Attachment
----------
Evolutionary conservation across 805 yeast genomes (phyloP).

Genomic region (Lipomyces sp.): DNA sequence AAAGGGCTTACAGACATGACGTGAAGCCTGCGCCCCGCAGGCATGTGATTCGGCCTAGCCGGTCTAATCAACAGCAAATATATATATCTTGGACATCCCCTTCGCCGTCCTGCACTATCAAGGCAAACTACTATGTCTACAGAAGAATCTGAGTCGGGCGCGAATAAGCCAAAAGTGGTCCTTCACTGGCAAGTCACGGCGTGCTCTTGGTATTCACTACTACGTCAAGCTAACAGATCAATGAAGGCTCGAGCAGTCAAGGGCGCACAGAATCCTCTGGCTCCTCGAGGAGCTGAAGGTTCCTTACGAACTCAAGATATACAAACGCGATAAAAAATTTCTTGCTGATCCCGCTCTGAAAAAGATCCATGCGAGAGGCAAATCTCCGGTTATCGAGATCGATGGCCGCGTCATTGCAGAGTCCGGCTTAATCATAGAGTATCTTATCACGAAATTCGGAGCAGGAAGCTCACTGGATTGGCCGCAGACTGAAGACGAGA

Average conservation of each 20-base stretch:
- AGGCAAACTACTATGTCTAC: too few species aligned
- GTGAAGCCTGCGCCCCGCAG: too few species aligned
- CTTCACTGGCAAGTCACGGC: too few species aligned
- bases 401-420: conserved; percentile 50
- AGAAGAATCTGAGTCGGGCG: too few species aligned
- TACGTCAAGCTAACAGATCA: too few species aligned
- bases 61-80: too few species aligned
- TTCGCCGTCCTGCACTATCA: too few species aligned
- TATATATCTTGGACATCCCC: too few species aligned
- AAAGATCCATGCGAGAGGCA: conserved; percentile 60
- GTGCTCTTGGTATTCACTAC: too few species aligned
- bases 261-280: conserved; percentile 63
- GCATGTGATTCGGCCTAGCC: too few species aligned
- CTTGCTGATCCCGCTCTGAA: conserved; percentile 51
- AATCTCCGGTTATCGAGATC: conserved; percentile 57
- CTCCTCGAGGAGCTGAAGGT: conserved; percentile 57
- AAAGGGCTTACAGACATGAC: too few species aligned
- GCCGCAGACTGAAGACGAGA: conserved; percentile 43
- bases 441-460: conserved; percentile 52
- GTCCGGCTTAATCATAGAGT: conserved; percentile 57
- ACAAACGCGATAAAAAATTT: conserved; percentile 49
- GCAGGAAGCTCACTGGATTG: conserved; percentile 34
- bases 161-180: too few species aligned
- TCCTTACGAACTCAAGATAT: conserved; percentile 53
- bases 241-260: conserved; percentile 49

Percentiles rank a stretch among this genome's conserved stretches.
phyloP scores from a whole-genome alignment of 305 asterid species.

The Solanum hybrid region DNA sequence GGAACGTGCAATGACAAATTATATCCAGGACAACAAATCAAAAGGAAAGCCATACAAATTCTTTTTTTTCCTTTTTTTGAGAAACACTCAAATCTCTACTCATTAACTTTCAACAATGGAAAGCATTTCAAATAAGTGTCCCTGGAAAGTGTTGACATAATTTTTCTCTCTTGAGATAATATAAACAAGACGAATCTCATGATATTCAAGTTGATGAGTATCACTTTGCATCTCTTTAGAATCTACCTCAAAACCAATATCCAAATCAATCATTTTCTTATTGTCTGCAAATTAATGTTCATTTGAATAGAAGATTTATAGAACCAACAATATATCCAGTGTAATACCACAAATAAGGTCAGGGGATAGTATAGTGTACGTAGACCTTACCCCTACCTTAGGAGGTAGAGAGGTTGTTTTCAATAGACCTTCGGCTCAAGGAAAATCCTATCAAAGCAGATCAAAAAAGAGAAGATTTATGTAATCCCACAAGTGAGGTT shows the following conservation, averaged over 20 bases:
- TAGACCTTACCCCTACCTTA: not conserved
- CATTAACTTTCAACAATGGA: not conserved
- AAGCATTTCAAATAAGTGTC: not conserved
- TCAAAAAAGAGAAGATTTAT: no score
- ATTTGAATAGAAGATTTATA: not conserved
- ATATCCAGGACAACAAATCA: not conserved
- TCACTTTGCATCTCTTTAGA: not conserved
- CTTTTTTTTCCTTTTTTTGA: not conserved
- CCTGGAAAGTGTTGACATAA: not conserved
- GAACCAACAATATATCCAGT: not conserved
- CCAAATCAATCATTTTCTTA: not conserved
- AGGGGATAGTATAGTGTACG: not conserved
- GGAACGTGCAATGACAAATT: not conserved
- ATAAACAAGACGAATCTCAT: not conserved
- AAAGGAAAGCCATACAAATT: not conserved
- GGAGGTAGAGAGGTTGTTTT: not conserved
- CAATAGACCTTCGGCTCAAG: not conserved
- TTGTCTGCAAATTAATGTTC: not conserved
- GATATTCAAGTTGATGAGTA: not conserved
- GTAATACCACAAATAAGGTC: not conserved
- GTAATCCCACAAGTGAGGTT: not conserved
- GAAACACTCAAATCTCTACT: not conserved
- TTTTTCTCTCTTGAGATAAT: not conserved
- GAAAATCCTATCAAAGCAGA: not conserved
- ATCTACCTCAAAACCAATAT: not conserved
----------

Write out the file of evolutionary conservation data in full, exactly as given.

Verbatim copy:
Evolutionary conservation across 805 yeast genomes (phyloP).

Genomic region (Lipomyces sp.): DNA sequence AAAGGGCTTACAGACATGACGTGAAGCCTGCGCCCCGCAGGCATGTGATTCGGCCTAGCCGGTCTAATCAACAGCAAATATATATATCTTGGACATCCCCTTCGCCGTCCTGCACTATCAAGGCAAACTACTATGTCTACAGAAGAATCTGAGTCGGGCGCGAATAAGCCAAAAGTGGTCCTTCACTGGCAAGTCACGGCGTGCTCTTGGTATTCACTACTACGTCAAGCTAACAGATCAATGAAGGCTCGAGCAGTCAAGGGCGCACAGAATCCTCTGGCTCCTCGAGGAGCTGAAGGTTCCTTACGAACTCAAGATATACAAACGCGATAAAAAATTTCTTGCTGATCCCGCTCTGAAAAAGATCCATGCGAGAGGCAAATCTCCGGTTATCGAGATCGATGGCCGCGTCATTGCAGAGTCCGGCTTAATCATAGAGTATCTTATCACGAAATTCGGAGCAGGAAGCTCACTGGATTGGCCGCAGACTGAAGACGAGA

Average conservation of each 20-base stretch:
- AGGCAAACTACTATGTCTAC: too few species aligned
- GTGAAGCCTGCGCCCCGCAG: too few species aligned
- CTTCACTGGCAAGTCACGGC: too few species aligned
- bases 401-420: conserved; percentile 50
- AGAAGAATCTGAGTCGGGCG: too few species aligned
- TACGTCAAGCTAACAGATCA: too few species aligned
- bases 61-80: too few species aligned
- TTCGCCGTCCTGCACTATCA: too few species aligned
- TATATATCTTGGACATCCCC: too few species aligned
- AAAGATCCATGCGAGAGGCA: conserved; percentile 60
- GTGCTCTTGGTATTCACTAC: too few species aligned
- bases 261-280: conserved; percentile 63
- GCATGTGATTCGGCCTAGCC: too few species aligned
- CTTGCTGATCCCGCTCTGAA: conserved; percentile 51
- AATCTCCGGTTATCGAGATC: conserved; percentile 57
- CTCCTCGAGGAGCTGAAGGT: conserved; percentile 57
- AAAGGGCTTACAGACATGAC: too few species aligned
- GCCGCAGACTGAAGACGAGA: conserved; percentile 43
- bases 441-460: conserved; percentile 52
- GTCCGGCTTAATCATAGAGT: conserved; percentile 57
- ACAAACGCGATAAAAAATTT: conserved; percentile 49
- GCAGGAAGCTCACTGGATTG: conserved; percentile 34
- bases 161-180: too few species aligned
- TCCTTACGAACTCAAGATAT: conserved; percentile 53
- bases 241-260: conserved; percentile 49

Percentiles rank a stretch among this genome's conserved stretches.
phyloP scores from a whole-genome alignment of 305 asterid species.

The Solanum hybrid region DNA sequence GGAACGTGCAATGACAAATTATATCCAGGACAACAAATCAAAAGGAAAGCCATACAAATTCTTTTTTTTCCTTTTTTTGAGAAACACTCAAATCTCTACTCATTAACTTTCAACAATGGAAAGCATTTCAAATAAGTGTCCCTGGAAAGTGTTGACATAATTTTTCTCTCTTGAGATAATATAAACAAGACGAATCTCATGATATTCAAGTTGATGAGTATCACTTTGCATCTCTTTAGAATCTACCTCAAAACCAATATCCAAATCAATCATTTTCTTATTGTCTGCAAATTAATGTTCATTTGAATAGAAGATTTATAGAACCAACAATATATCCAGTGTAATACCACAAATAAGGTCAGGGGATAGTATAGTGTACGTAGACCTTACCCCTACCTTAGGAGGTAGAGAGGTTGTTTTCAATAGACCTTCGGCTCAAGGAAAATCCTATCAAAGCAGATCAAAAAAGAGAAGATTTATGTAATCCCACAAGTGAGGTT shows the following conservation, averaged over 20 bases:
- TAGACCTTACCCCTACCTTA: not conserved
- CATTAACTTTCAACAATGGA: not conserved
- AAGCATTTCAAATAAGTGTC: not conserved
- TCAAAAAAGAGAAGATTTAT: no score
- ATTTGAATAGAAGATTTATA: not conserved
- ATATCCAGGACAACAAATCA: not conserved
- TCACTTTGCATCTCTTTAGA: not conserved
- CTTTTTTTTCCTTTTTTTGA: not conserved
- CCTGGAAAGTGTTGACATAA: not conserved
- GAACCAACAATATATCCAGT: not conserved
- CCAAATCAATCATTTTCTTA: not conserved
- AGGGGATAGTATAGTGTACG: not conserved
- GGAACGTGCAATGACAAATT: not conserved
- ATAAACAAGACGAATCTCAT: not conserved
- AAAGGAAAGCCATACAAATT: not conserved
- GGAGGTAGAGAGGTTGTTTT: not conserved
- CAATAGACCTTCGGCTCAAG: not conserved
- TTGTCTGCAAATTAATGTTC: not conserved
- GATATTCAAGTTGATGAGTA: not conserved
- GTAATACCACAAATAAGGTC: not conserved
- GTAATCCCACAAGTGAGGTT: not conserved
- GAAACACTCAAATCTCTACT: not conserved
- TTTTTCTCTCTTGAGATAAT: not conserved
- GAAAATCCTATCAAAGCAGA: not conserved
- ATCTACCTCAAAACCAATAT: not conserved